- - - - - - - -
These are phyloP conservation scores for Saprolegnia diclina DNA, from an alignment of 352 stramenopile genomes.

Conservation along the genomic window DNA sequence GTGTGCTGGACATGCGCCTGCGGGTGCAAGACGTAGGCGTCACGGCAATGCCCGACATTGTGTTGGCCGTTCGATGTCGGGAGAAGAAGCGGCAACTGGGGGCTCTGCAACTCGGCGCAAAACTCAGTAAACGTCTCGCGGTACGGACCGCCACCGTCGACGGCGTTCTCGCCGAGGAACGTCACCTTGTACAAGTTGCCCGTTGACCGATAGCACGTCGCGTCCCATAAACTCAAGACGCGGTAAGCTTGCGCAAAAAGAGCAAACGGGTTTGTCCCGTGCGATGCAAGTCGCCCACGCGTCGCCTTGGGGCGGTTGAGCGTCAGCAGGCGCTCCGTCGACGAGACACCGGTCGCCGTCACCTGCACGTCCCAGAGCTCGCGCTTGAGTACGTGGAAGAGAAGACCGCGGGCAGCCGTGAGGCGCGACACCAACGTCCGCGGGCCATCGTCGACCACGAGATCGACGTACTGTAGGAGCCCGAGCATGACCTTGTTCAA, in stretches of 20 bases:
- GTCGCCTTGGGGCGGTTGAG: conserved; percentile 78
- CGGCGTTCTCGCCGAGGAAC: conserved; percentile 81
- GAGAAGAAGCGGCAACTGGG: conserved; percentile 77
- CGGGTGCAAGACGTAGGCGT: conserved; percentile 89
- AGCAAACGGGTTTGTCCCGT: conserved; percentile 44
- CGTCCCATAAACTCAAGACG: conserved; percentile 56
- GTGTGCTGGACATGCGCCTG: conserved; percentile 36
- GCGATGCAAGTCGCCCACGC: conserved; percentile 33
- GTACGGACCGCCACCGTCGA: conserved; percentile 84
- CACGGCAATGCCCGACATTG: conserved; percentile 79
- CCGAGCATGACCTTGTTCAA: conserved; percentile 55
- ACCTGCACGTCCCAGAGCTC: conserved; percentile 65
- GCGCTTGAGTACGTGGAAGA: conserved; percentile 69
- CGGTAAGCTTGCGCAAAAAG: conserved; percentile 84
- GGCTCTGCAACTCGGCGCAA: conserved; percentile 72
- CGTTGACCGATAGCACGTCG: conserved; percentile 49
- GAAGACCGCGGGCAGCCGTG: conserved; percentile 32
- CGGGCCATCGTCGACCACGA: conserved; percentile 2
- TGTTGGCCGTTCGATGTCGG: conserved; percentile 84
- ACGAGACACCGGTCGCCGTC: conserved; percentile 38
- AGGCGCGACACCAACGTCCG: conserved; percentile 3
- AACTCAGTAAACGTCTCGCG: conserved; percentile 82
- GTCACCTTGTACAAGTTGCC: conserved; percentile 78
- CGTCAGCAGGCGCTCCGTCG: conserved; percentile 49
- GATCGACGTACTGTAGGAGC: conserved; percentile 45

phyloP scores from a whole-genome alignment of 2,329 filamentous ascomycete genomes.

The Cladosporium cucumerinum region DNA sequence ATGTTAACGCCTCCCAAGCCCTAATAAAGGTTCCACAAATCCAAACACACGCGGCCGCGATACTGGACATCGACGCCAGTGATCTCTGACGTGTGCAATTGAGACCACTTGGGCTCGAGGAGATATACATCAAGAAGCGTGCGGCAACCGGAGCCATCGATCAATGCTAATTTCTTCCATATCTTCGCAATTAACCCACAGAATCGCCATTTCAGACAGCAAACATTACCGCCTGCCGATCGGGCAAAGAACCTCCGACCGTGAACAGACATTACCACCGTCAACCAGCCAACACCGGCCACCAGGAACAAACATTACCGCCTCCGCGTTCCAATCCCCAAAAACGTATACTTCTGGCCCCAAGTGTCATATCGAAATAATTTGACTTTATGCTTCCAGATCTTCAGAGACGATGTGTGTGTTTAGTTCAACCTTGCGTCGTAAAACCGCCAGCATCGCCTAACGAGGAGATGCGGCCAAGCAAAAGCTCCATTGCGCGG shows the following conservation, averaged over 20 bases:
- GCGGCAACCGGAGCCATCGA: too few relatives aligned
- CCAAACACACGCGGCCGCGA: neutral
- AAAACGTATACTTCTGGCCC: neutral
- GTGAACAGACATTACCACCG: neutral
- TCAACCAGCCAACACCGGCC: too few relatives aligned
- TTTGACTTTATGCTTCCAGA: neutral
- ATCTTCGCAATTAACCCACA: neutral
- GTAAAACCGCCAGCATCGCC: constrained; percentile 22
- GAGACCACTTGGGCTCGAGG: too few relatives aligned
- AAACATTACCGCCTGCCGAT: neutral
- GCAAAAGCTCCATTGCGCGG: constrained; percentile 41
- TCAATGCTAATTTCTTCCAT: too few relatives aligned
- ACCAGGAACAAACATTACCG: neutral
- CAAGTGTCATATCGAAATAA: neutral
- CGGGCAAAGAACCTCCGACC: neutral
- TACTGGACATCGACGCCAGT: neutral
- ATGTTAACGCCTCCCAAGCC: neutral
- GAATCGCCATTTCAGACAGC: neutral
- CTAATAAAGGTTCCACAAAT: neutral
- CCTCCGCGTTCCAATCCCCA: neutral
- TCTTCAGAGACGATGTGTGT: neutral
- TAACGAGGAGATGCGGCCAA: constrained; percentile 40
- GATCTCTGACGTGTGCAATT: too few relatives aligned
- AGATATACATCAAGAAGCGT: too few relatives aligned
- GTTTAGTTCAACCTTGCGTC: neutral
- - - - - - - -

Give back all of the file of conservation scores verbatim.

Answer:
These are phyloP conservation scores for Saprolegnia diclina DNA, from an alignment of 352 stramenopile genomes.

Conservation along the genomic window DNA sequence GTGTGCTGGACATGCGCCTGCGGGTGCAAGACGTAGGCGTCACGGCAATGCCCGACATTGTGTTGGCCGTTCGATGTCGGGAGAAGAAGCGGCAACTGGGGGCTCTGCAACTCGGCGCAAAACTCAGTAAACGTCTCGCGGTACGGACCGCCACCGTCGACGGCGTTCTCGCCGAGGAACGTCACCTTGTACAAGTTGCCCGTTGACCGATAGCACGTCGCGTCCCATAAACTCAAGACGCGGTAAGCTTGCGCAAAAAGAGCAAACGGGTTTGTCCCGTGCGATGCAAGTCGCCCACGCGTCGCCTTGGGGCGGTTGAGCGTCAGCAGGCGCTCCGTCGACGAGACACCGGTCGCCGTCACCTGCACGTCCCAGAGCTCGCGCTTGAGTACGTGGAAGAGAAGACCGCGGGCAGCCGTGAGGCGCGACACCAACGTCCGCGGGCCATCGTCGACCACGAGATCGACGTACTGTAGGAGCCCGAGCATGACCTTGTTCAA, in stretches of 20 bases:
- GTCGCCTTGGGGCGGTTGAG: conserved; percentile 78
- CGGCGTTCTCGCCGAGGAAC: conserved; percentile 81
- GAGAAGAAGCGGCAACTGGG: conserved; percentile 77
- CGGGTGCAAGACGTAGGCGT: conserved; percentile 89
- AGCAAACGGGTTTGTCCCGT: conserved; percentile 44
- CGTCCCATAAACTCAAGACG: conserved; percentile 56
- GTGTGCTGGACATGCGCCTG: conserved; percentile 36
- GCGATGCAAGTCGCCCACGC: conserved; percentile 33
- GTACGGACCGCCACCGTCGA: conserved; percentile 84
- CACGGCAATGCCCGACATTG: conserved; percentile 79
- CCGAGCATGACCTTGTTCAA: conserved; percentile 55
- ACCTGCACGTCCCAGAGCTC: conserved; percentile 65
- GCGCTTGAGTACGTGGAAGA: conserved; percentile 69
- CGGTAAGCTTGCGCAAAAAG: conserved; percentile 84
- GGCTCTGCAACTCGGCGCAA: conserved; percentile 72
- CGTTGACCGATAGCACGTCG: conserved; percentile 49
- GAAGACCGCGGGCAGCCGTG: conserved; percentile 32
- CGGGCCATCGTCGACCACGA: conserved; percentile 2
- TGTTGGCCGTTCGATGTCGG: conserved; percentile 84
- ACGAGACACCGGTCGCCGTC: conserved; percentile 38
- AGGCGCGACACCAACGTCCG: conserved; percentile 3
- AACTCAGTAAACGTCTCGCG: conserved; percentile 82
- GTCACCTTGTACAAGTTGCC: conserved; percentile 78
- CGTCAGCAGGCGCTCCGTCG: conserved; percentile 49
- GATCGACGTACTGTAGGAGC: conserved; percentile 45

phyloP scores from a whole-genome alignment of 2,329 filamentous ascomycete genomes.

The Cladosporium cucumerinum region DNA sequence ATGTTAACGCCTCCCAAGCCCTAATAAAGGTTCCACAAATCCAAACACACGCGGCCGCGATACTGGACATCGACGCCAGTGATCTCTGACGTGTGCAATTGAGACCACTTGGGCTCGAGGAGATATACATCAAGAAGCGTGCGGCAACCGGAGCCATCGATCAATGCTAATTTCTTCCATATCTTCGCAATTAACCCACAGAATCGCCATTTCAGACAGCAAACATTACCGCCTGCCGATCGGGCAAAGAACCTCCGACCGTGAACAGACATTACCACCGTCAACCAGCCAACACCGGCCACCAGGAACAAACATTACCGCCTCCGCGTTCCAATCCCCAAAAACGTATACTTCTGGCCCCAAGTGTCATATCGAAATAATTTGACTTTATGCTTCCAGATCTTCAGAGACGATGTGTGTGTTTAGTTCAACCTTGCGTCGTAAAACCGCCAGCATCGCCTAACGAGGAGATGCGGCCAAGCAAAAGCTCCATTGCGCGG shows the following conservation, averaged over 20 bases:
- GCGGCAACCGGAGCCATCGA: too few relatives aligned
- CCAAACACACGCGGCCGCGA: neutral
- AAAACGTATACTTCTGGCCC: neutral
- GTGAACAGACATTACCACCG: neutral
- TCAACCAGCCAACACCGGCC: too few relatives aligned
- TTTGACTTTATGCTTCCAGA: neutral
- ATCTTCGCAATTAACCCACA: neutral
- GTAAAACCGCCAGCATCGCC: constrained; percentile 22
- GAGACCACTTGGGCTCGAGG: too few relatives aligned
- AAACATTACCGCCTGCCGAT: neutral
- GCAAAAGCTCCATTGCGCGG: constrained; percentile 41
- TCAATGCTAATTTCTTCCAT: too few relatives aligned
- ACCAGGAACAAACATTACCG: neutral
- CAAGTGTCATATCGAAATAA: neutral
- CGGGCAAAGAACCTCCGACC: neutral
- TACTGGACATCGACGCCAGT: neutral
- ATGTTAACGCCTCCCAAGCC: neutral
- GAATCGCCATTTCAGACAGC: neutral
- CTAATAAAGGTTCCACAAAT: neutral
- CCTCCGCGTTCCAATCCCCA: neutral
- TCTTCAGAGACGATGTGTGT: neutral
- TAACGAGGAGATGCGGCCAA: constrained; percentile 40
- GATCTCTGACGTGTGCAATT: too few relatives aligned
- AGATATACATCAAGAAGCGT: too few relatives aligned
- GTTTAGTTCAACCTTGCGTC: neutral